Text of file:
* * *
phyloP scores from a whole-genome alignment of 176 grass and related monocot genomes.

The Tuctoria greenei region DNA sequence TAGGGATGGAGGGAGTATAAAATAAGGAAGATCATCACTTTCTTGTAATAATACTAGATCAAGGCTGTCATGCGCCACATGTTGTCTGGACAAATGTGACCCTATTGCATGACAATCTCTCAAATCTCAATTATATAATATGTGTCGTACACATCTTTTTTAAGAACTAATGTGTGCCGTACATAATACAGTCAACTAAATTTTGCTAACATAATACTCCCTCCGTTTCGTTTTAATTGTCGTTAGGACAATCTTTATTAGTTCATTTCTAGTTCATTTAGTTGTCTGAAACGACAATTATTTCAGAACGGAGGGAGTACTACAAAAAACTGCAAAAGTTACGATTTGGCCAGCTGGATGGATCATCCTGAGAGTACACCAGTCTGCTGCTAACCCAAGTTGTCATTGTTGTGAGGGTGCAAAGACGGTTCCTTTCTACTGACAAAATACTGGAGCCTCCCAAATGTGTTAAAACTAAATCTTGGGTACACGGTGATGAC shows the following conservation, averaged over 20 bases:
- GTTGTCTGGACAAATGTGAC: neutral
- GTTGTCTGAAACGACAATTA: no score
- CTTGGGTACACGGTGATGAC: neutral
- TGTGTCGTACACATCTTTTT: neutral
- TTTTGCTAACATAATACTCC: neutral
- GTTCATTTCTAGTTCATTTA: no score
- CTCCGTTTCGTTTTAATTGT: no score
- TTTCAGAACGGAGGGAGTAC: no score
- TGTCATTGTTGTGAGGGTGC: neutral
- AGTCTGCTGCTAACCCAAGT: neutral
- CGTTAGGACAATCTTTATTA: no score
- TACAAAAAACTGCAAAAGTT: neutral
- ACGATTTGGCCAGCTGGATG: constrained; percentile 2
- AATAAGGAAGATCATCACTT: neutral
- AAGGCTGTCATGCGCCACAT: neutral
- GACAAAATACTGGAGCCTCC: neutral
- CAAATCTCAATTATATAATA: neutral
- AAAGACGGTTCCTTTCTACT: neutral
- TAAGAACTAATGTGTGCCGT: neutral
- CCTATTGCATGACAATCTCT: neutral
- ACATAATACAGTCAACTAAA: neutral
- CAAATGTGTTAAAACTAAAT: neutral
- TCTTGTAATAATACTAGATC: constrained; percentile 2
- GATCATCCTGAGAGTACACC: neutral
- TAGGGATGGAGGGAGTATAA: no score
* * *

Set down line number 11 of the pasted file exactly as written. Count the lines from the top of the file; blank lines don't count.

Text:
- TGTCATTGTTGTGAGGGTGC: neutral